2019 ISSR Summer Conference:
The conference has now concluded. Please stay tuned for post-conference materials and details.
This conference, which took place from 21-24 July at Eynsham Hall Hotel outside of Oxford, was open to all evolutionary approaches to religion, but focused particularly on themes relating to the current ISSR research project — Religion and the Social Brain. Conference themes included the following:
· How religion gradually evolved, and when it really became ‘religion.’
· The interplay of social, biological and cognitive factors in the evolution of religion.
· The particular contribution of religion to social bonding and group size.
· The positive contribution that religion made to human evolution more generally.
· Evolutionary perspectives on contemporary religion.
· The theological and philosophical significance of the evolution of religion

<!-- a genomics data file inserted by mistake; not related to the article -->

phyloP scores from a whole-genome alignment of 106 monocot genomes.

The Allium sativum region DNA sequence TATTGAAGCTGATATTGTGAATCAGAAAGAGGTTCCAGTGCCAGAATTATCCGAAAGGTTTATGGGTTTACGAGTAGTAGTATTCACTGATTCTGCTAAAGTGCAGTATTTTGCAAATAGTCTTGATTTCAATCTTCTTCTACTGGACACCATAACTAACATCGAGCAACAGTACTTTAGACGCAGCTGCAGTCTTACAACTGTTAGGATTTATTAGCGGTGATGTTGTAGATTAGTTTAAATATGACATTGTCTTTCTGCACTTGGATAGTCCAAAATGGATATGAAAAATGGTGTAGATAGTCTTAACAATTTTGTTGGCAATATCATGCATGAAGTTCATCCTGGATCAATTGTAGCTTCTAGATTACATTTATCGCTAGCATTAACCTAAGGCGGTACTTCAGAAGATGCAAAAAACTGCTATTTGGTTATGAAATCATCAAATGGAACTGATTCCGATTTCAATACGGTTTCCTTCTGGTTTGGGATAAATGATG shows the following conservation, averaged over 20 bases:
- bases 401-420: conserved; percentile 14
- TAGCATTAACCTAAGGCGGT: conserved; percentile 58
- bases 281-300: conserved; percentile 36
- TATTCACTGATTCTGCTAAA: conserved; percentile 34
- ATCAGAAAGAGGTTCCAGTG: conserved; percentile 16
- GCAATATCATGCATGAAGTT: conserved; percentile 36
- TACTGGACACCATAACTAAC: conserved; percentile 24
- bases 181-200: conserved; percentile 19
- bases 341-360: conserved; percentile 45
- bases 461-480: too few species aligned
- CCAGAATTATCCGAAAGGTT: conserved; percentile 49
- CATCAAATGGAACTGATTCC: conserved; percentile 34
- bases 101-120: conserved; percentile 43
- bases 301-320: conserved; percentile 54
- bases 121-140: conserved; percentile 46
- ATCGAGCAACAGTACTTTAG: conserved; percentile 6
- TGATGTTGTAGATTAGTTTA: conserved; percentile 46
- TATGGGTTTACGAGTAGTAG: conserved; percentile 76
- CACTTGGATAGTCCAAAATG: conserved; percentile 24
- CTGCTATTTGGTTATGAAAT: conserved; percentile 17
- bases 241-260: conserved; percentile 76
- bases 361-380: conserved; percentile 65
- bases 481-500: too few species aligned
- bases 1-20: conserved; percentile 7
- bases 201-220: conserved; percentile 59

Plenary speakers included:
James W Jones
Presentations by members of the Religion and the Social Brain research team included:
This project, funded by the Templeton Religion Trust, is developing an approach to the evolution of religion drawing on the Social Brain hypothesis of Professor Robin Dunbar. There is a particular focus on the synchronous rhythmic movement of trance dancing, and the effects of that on the endorphin system, and on social bonding and group size. The research includes:
· Phylogenetic analyses of religion in Hunter-gatherer societies
· Empirical studies of contemporary religion inspired by Social Brain theory
· Explorations of the philosophical and theological significance of the Social Brain approach to religion.
For more about the project, please click the picture below: